where θ is an angle between a ξ-grid line and a boundary, e.g., an inner boundary and an outer boundary. D At a high level, a first-point distance parameter describes a spatial location for a grid point of a computation mesh. A grid location is a spatial position within a computation domain of interest in a space proximate a shape to be analyzed. Examples of a grid location include, but are not limited to, a set of coordinates, a distance, a fraction of the overall length scale of the computation domain of interest and any combinations thereof. In one example, a first-point distance parameter determines a grid location in relation to one or more boundaries. A boundary may include an extremity of a grid of a computation mesh. Examples of a boundary include, but are not limited to, an inner boundary, an outer boundary, a specified interior portion of a computation domain of interest, and any combinations thereof. An inner boundary may include an inside portion of a grid of a computation mesh. In one example, an inner boundary is the outside edge of a shape being analyzed. In one such example, information corresponding to a shape may be provided as a plurality of data points that may be used to define an inner boundary. An outer boundary may include an outside portion of a grid of a computation mesh. In one example, an outer boundary is the outside edge of a computation mesh being generated. In one such example, an outer boundary may include a number of data points (e.g., grid points) that may be used to define the outer boundary. A first-point distance parameter that influences a grid location in relation to an inner boundary may be referred to as an inner boundary distance parameter. A first-point distance parameter that influences a grid location in relation to an outer boundary may be referred to as an outer boundary distance parameter. In one example, an automated first-point distance parameter is a first-point distance parameter that allows for automation with respect to a first-point distance determination in a generation of a computation mesh as described herein. In one embodiment of a Source decay parameter system and method, an outer boundary distance parameter D where F is a function of the number of grid points along the ξ-grid lines (where the number of grid points along the ξ-grid lines may be referred to as M): In one example, F(M) is defined as: where ln(M) is the natural log of M. Use of a relationship between D In another example, F(M) is defined as an approximation of ln(M) which, as M increases, F(M) increases at a pace slightly faster than ln(M). In one such example, an approximation of ln(M) is satisfied by M In yet another example, F(M) is defined as: where √{square root over (M)} is the square root of M. Use of a relationship between D The number of grid points along the ξ-grid lines (M) can be determined in a variety of ways. In one example, the shape to be analyzed establishes the value of M. In another example, a desired number of grid cells establishes the value of M. In still another example, the value of M is determined according to an end user preference. A ξ-grid line mesh parameter may include a value that is the number of grid points along the 8-grid lines. In one example, a 8-grid line mesh parameter is provided to one or more mesh equations (e.g., mesh equations 3 and 4 below). Inner boundary distance parameter D In another example, inner boundary distance parameter D In another implementation, determination of when to use a global inner boundary distance parameter or a local inner boundary distance parameter for D A threshold resolution parameter may be applied in a variety of ways. In one example, a threshold resolution parameter may be fixed for all computation mesh generations. In another example, a threshold resolution parameter may be variable. In such a variable threshold resolution parameter, a user may enter one or more values that influence the value of the variable threshold resolution parameter. In another implementation, if M exceeds a threshold resolution parameter, an inner boundary distance parameter D In yet another implementation, if M exceeds a threshold resolution parameter, an outer boundary distance parameter D In still another implementation, if M does not exceed a threshold resolution parameter, an outer boundary distance parameter D In still yet another implementation, if M does not exceed a threshold resolution parameter, an outer boundary distance parameter D Exceeding a threshold parameter (or other value) may be determined in a variety of ways and may depend on the individual value of the threshold parameter. In one example, exceeding a threshold parameter includes any value that is greater than the threshold parameter value. In another example, exceeding a threshold parameter includes any value that is greater than or equal to the threshold parameter value. The layout of a particular computation mesh may be dictated by one or more mesh parameters. A mesh parameter is a variable or other value that defines one or more facets of the computation mesh. Examples of a mesh parameter include, but are not limited to, a variable, a number, a mathematical function and any combinations thereof. In one example, a mesh parameter is the total number of grid points. In another example, a mesh parameter is the number of grid points on a ξ-grid lines (M). In still another example, a mesh parameter is the number of grid points on a η-grid line (N). It should be noted that where a value of M and/or N is provided, it is contemplated that the provided value for each of M and/or N may be the number of grid points along the corresponding line plus or minus an integer (e.g., 1, 2, etc) and the concepts of provided values of M and/or N as used herein (and the corresponding mathematical manipulation required to determine the appropriate number of points) includes such a variation. In still yet another example, a mesh parameter depends on the value of the number of grid cells along a ξ-grid lines (e.g., a value of the number of grid cells plus one). In a further example, a mesh parameter depends on the value of the number of grid cells along a η-grid line (e.g., a value of the number of grid cells plus one). Referring back to Computation mesh Computation mesh In one example, a grid cell provides a model for analyzing a portion of the computation mesh. The grid cells may be used to approximate a property associated with one or more analytical methods. Examples of such methods include, but are not limited to, computational fluid dynamics, finite element analysis, heat transfer modeling, stress/strain computations and any combinations thereof. Despite the complicated mathematical features of a chosen analytical method, such as, computational fluid dynamics, the approximate properties for each of the grid cells can be aggregated to obtain a complete analytical model. In one example, each value of a computation coordinate ξ and value of a computation coordinate q in a computation space (e.g., computation space At step When the value of coordinate ξ is equal to the value of ξ In exemplary approach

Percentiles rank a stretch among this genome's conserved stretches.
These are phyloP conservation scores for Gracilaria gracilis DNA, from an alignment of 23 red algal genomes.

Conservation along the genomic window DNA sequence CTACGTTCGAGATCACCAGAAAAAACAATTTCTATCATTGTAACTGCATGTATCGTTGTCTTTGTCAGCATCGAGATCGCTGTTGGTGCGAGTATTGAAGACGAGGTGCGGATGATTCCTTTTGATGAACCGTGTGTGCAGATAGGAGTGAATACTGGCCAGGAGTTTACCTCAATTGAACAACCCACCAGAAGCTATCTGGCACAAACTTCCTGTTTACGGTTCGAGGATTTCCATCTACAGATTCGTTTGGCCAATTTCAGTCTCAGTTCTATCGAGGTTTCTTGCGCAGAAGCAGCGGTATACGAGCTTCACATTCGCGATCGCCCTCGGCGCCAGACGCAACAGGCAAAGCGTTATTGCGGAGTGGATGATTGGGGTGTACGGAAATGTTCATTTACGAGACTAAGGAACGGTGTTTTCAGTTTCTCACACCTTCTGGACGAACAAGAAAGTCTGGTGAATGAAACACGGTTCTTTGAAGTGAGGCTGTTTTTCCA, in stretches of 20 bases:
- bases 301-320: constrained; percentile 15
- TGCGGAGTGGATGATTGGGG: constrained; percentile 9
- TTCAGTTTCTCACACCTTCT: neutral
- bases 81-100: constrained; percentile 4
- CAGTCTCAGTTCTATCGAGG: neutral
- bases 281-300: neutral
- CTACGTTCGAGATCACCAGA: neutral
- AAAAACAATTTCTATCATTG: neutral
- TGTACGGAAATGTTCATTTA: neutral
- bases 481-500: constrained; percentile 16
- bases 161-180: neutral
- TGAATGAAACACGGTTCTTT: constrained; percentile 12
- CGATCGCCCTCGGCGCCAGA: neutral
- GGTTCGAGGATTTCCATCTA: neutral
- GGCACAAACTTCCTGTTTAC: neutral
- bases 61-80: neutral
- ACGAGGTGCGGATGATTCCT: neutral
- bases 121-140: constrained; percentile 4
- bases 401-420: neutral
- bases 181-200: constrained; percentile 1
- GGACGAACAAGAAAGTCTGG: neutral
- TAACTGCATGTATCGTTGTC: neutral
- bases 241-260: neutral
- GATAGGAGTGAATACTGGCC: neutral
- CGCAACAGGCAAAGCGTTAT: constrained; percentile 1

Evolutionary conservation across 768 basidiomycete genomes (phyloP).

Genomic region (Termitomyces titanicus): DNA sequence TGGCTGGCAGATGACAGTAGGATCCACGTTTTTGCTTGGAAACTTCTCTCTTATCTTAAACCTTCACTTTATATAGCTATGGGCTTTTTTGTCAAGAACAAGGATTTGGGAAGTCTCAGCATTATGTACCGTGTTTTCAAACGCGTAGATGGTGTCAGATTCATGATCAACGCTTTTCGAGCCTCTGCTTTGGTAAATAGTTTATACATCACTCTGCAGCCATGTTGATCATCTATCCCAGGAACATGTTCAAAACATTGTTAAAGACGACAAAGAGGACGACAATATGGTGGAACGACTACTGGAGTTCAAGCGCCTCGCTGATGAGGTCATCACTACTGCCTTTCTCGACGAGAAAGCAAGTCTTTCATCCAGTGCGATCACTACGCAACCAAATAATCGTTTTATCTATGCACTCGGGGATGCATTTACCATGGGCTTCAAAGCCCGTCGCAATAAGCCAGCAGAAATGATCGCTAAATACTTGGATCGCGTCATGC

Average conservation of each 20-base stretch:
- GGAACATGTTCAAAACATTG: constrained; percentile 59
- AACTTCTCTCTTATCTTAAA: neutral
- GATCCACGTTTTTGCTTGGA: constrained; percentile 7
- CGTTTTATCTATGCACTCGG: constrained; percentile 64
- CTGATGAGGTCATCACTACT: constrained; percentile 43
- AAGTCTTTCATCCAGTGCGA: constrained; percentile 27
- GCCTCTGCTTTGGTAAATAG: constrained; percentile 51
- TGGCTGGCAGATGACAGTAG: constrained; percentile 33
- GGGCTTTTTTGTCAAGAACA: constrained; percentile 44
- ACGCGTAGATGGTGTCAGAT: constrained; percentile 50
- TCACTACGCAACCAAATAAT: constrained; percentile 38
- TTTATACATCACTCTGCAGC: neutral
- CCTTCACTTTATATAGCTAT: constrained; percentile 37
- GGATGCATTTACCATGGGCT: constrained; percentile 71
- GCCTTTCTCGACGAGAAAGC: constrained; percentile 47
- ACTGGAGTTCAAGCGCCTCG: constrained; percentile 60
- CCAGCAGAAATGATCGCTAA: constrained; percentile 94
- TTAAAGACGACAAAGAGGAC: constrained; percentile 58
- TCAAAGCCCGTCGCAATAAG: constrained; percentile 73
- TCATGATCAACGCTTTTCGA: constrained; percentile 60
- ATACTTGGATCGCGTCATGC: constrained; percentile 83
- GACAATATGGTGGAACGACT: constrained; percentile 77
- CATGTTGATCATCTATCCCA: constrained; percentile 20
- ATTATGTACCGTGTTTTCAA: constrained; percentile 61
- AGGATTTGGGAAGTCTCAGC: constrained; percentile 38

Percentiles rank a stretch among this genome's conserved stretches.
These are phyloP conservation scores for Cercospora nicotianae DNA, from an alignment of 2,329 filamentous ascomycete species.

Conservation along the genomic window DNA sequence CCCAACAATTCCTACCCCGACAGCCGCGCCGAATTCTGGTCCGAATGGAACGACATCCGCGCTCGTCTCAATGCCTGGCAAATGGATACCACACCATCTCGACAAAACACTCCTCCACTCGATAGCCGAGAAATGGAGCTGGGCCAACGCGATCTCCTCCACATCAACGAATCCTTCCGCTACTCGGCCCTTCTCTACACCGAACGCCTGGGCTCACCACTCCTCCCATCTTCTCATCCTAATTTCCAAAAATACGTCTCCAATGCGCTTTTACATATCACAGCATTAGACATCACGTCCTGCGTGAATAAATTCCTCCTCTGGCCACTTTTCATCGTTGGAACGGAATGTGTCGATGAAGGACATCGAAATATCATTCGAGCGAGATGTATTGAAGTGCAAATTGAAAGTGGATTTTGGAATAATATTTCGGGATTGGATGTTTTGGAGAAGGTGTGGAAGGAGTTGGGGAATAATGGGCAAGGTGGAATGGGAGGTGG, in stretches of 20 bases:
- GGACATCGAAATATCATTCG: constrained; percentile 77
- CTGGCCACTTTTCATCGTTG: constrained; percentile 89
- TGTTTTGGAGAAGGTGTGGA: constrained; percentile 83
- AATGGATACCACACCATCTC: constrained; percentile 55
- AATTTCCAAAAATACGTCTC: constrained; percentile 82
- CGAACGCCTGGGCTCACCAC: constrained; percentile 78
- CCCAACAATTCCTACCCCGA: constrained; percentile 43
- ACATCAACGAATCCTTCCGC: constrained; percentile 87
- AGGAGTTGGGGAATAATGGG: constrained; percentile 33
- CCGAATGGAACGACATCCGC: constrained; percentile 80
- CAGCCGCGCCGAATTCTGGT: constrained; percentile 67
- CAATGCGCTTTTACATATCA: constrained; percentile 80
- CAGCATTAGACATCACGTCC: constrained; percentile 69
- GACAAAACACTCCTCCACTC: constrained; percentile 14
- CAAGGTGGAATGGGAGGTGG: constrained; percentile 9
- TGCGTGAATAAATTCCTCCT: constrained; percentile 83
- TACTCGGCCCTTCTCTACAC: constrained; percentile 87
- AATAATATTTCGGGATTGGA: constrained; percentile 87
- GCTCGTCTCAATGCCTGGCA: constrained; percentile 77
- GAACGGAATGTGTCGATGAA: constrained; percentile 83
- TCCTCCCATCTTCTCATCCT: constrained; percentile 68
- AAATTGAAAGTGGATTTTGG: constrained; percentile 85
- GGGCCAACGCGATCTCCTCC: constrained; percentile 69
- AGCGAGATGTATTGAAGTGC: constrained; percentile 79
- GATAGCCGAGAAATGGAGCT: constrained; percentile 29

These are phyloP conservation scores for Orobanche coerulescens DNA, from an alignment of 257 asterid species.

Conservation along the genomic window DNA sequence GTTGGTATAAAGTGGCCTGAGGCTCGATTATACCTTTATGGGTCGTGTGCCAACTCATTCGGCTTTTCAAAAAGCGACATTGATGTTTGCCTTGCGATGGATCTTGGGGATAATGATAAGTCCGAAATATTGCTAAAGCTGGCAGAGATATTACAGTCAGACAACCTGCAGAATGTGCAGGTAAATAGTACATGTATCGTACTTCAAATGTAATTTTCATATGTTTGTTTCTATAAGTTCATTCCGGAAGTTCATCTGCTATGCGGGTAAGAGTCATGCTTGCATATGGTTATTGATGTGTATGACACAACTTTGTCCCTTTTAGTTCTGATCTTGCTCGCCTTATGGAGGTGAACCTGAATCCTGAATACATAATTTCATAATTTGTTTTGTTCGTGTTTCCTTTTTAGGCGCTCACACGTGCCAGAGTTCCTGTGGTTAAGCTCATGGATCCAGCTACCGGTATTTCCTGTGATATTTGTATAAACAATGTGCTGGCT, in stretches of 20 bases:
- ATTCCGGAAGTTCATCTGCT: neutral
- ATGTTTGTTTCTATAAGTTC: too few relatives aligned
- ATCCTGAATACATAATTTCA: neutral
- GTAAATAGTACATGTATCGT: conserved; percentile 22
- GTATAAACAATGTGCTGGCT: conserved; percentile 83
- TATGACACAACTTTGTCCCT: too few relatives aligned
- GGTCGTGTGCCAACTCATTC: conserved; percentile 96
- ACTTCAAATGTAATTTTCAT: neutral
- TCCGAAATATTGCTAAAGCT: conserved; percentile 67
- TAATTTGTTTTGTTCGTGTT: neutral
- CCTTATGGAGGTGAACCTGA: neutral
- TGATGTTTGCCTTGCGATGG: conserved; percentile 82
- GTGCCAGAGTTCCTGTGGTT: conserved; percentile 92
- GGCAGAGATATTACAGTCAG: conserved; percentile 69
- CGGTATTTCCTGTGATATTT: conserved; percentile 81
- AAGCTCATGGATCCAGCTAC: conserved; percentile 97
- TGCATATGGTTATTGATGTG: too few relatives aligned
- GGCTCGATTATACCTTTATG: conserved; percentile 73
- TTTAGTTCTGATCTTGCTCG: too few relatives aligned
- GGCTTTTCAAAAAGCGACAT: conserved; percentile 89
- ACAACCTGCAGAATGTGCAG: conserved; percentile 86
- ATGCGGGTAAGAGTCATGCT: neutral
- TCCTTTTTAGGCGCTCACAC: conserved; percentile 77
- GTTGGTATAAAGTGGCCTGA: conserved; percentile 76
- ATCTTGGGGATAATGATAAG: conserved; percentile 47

Information corresponding to a shape may include a variety of data that may be used in conjunction with a system and/or method of generating a computational mesh according to the current disclosure. Examples of information that may be included in information corresponding to a shape include, but are not limited to, one or more data representations of a plurality of points defining a boundary of a shape, data representing a function defining a boundary of a shape, one or more data representations of a plurality of points defining an outer boundary for a computation mesh for a shape, data representing a function defining an outer boundary for a computation mesh for a shape, a number of grid points along the η-grid lines (N), and any combinations thereof. Information corresponding to a shape may represent a variety of shapes, including but not limited to, a two-dimensional shape (e.g., a segment of a three-dimensional shape), a three-dimensional shape, and any combinations thereof. In one example, a three-dimensional shape may be divided into a plurality of two-dimensional shape segments (e.g., slices), each of which may be subjected to an analysis requiring a computation mesh. One or more mesh equations as described herein may be utilized to generate each computation mesh. In addition to the provision of information corresponding to a shape, other information may also be provided. In one embodiment, information corresponding to a mesh parameter and/or a value of a mesh parameter may be provided. Examples of a mesh parameter include, but are not limited to, a number of grid points along the ξ-grid lines (M), a number of grid points along the η-grid lines (N), and any combinations thereof. In one example, a value for M is provided. In another example, a value for N is provided. In yet another example, a value for M and a value for N is provided. It is contemplated that in one embodiment a user may provide only information corresponding to a shape, a value for M, and a value for N (e.g., separate information corresponding to N, information corresponding to N incorporated into the information corresponding to a shape). In an alternate example, the number of grid points along the η-grid lines (N) are incorporated into one or more portions of the shape, e.g., the defining edge of the shape shown in In one example, it is also contemplated that the mesh parameters can be defined subsequent to the execution of method At stage At stage At stage The indicia can be output to a variety of different places. In one example, outputting an indicia representing the computational mesh can occur on a computer-related peripheral device. A variety of peripheral output devices are discussed below with respect to an exemplary machine environment for implementation of any one or more of the aspects and/or embodiments disclosed herein. In one example, a computer-related peripheral is a display device (e.g., a computer monitor). In another example, the computer-related peripheral is a PDA. In still another example, outputting an indicia representing a computational mesh can occur via a network connection so as to cause the computation mesh to output in a different computer-related application, e.g., a computational fluid dynamics application. Although not illustrated, it is contemplated that outputting the indicia can occur simultaneously with the generation of the computation mesh discussed in step In alternative exemplary implementation of a method of In one example, a terminating criteria (e.g., an error threshold) may be provided for to determine the completion of a repetitive calculation. In one example a terminating criteria is a variable, or other value, which indicates when the proper (e.g., desired) physical coordinates for each grid location are determined. Examples of a terminating criteria include, without limitation, an error value, a maximum number of repetitions, a convergence criteria, and any combinations thereof. In one example, if the terminating criteria is an error value, method A variety of repetitive mathematical operations are known in the art. Examples of a repetitive mathematical operation include, but are not limited to, a direct mathematical method, an iterative mathematical method, a domain decomposition method, an approximate factorization method and any combinations thereof. In one embodiment of a Source decay parameter system and/or method, an iterative mathematical method is used. An iterative mathematical method is a numerical method used to solve the one or more mesh equations (e.g., Equations 3 and 4) by generating successive approximate solutions to a given equation (or set of equations), such as the one or more mesh equations. Examples of an iterative method include, but are not limited to, successive line over-relaxation (SOR) method, Jacobi method, Gauss-Seidel method, and any combinations thereof. Although discussed as one exemplary implementation below, a more technical discussion of an iterative method, such as an SOR method, and the mathematical techniques associated with the application of such method to elliptic grid generation is available in open literature and engineering text, such as, for example, Computation Fluid Mechanics and Heat Transfer, Hemisphere Publishing Company (1994), incorporated herein by reference in its entirety. In one example, an iterative mathematical method generates a final solution set of physical coordinates from an initial approximation for the solution set of physical coordinates. A solution set includes a plurality of physical coordinates that can satisfy one or more mesh equations. Examples of a solution set include, but are not limited to, a matrix, a list, a series of equations and any combinations thereof. In one example, a solution set is a coordinate matrix that includes physical coordinates for grid locations of the plurality of grid points in a computation mesh. The size of a coordinate matrix can be defined in a number of ways. In one example, the size is equal to the number of grid points along the grid lines (M). In another example, the size is equal to the number of grid points. In still another example, the size is equal to the number of grid points along the η-grid lines (N). When used in conjunction with an iterative mathematical method, the physical coordinates within a coordinate matrix may be repeated changed. In one example, to maintain continuity throughout a calculation, each of the physical coordinates may have a position within a coordinate matrix. In one example, these positions may be defined by the size of the coordinate matrix. A position within a one-dimensional matrix, for instance, may be defined by a single variable based on the size of the matrix. In another example, a position within a two-dimensional matrix may be defined by two variables based on the size of the matrix. These variables may be integers, such as [1, 2, 3 . . . ]. Although for purposes of clarifying the discussion of the positions within a coordinate matrix in the following examples may be referred to by variables (i,j), it is contemplated that the choice of any variables for defining a coordinate matrix or other solution set is within the scope and meaning of this disclosure. The physical coordinates (x,y) for target grid point As mentioned above, in this example, an iterative mathematical method may manipulate the initial approximation for the solution set of physical coordinates. In one example, an iterative mathematical method generates successive solution sets of physical coordinates (x,y) by repeatedly solving the same equation (or set of equations). Each of these successive solution sets include physical coordinates (x,y) that vary from the previous solution set. As described in more detail below, variation of physical coordinates from one solution set to another depends on solving the one or more mesh equations (e.g., Equations 3 and 4). In one example of grid points It should be noted that a variety of methods and variations of aspects of methods for generating a computation mesh according to the above described aspects and embodiments will be clear to one or ordinary skill. It is to be noted that the aspects and embodiments described herein may be conveniently implemented using one or more machines (e.g., a computing device) programmed according to the teachings of the present specification, as will be apparent to those of ordinary skill in the computer art. For example, various aspects of a method for a method of generating a computation mesh as described herein, may be implemented as machine-executable instructions (i.e., software coding), such as program modules executed by one or more machines. Typically a program module may include routines, programs, objects, components, data structures, etc. that perform specific tasks. Appropriate machine-executable instructions can readily be prepared by skilled programmers based on the teachings of the present disclosure, as will be apparent to those of ordinary skill in the software art. Such software may be a computer program product that employs a machine-readable medium. Example computer programs include, but are not limited to, an operating system, a browser application, a micro-browser application, a proxy application, a business application, a server application, an email application, an online service application, an interactive television client application, an ISP client application, a gateway application, a tunneling application, and any combinations thereof. A machine-readable medium may be any medium that is capable of storing and/or encoding a sequence of instructions for execution by a machine (e.g., a computing device) and that causes the machine to perform any one of the methodologies and/or embodiments described herein. Examples of a machine-readable medium include, but are not limited to, a magnetic disk (e.g., a conventional floppy disk, a hard drive disk), an optical disk (e.g., a compact disk “CD”, such as a readable, writeable, and/or re-writable CD; a digital video disk “DVD”, such as a readable, writeable, and/or rewritable DVD), a magneto-optical disk, a read-only memory “ROM” device, a random access memory “RAM” device, a magnetic card, an optical card, a solid-state memory device (e.g., a flash memory), an EPROM, an EEPROM, and any combinations thereof. A machine-readable medium, as used herein, is intended to include a single medium as well as a collection of physically separate media, such as, for example, a collection of compact disks or one or more hard disk drives in combination with a computer memory. Examples of a computing device include, but are not limited to, a general purpose computer; a special purpose computer; a computer workstation; a terminal computer; a notebook/laptop computer; a server computer; a handheld device (e.g., tablet computer, a personal digital assistant “PDA”, a mobile telephone, etc.); a web appliance; a network router; a network switch; a network bridge; a set-top box “STB;” video tape recorder “VTR;” a digital video recorder “DVR;” a digital video disc “DVD” device (e.g., a DVD recorder, a DVD reader); any machine, component, tool, equipment capable of executing a sequence of instructions that specify an action to be taken by that machine, and any combinations thereof. In one example, a computing device may include and/or be included in, a kiosk. In another example, a computing device includes a mobile device. In yet another example, a computing device includes a device configured for display of video and/or audio content accessed over a network. Computer system Memory Computer system Computer system A user may also input commands and/or other information to computer system Computer system A digitizer (not shown) and an accompanying pen/stylus, if needed, may be included in order to digitally capture freehand input. A pen digitizer may be separately configured or coextensive with a display area of display device Table 2 sets forth eight examples using an airfoil shape that was subjected to one or more mesh equations having a source decay parameter σ and a method of elliptic grid generation as described herein.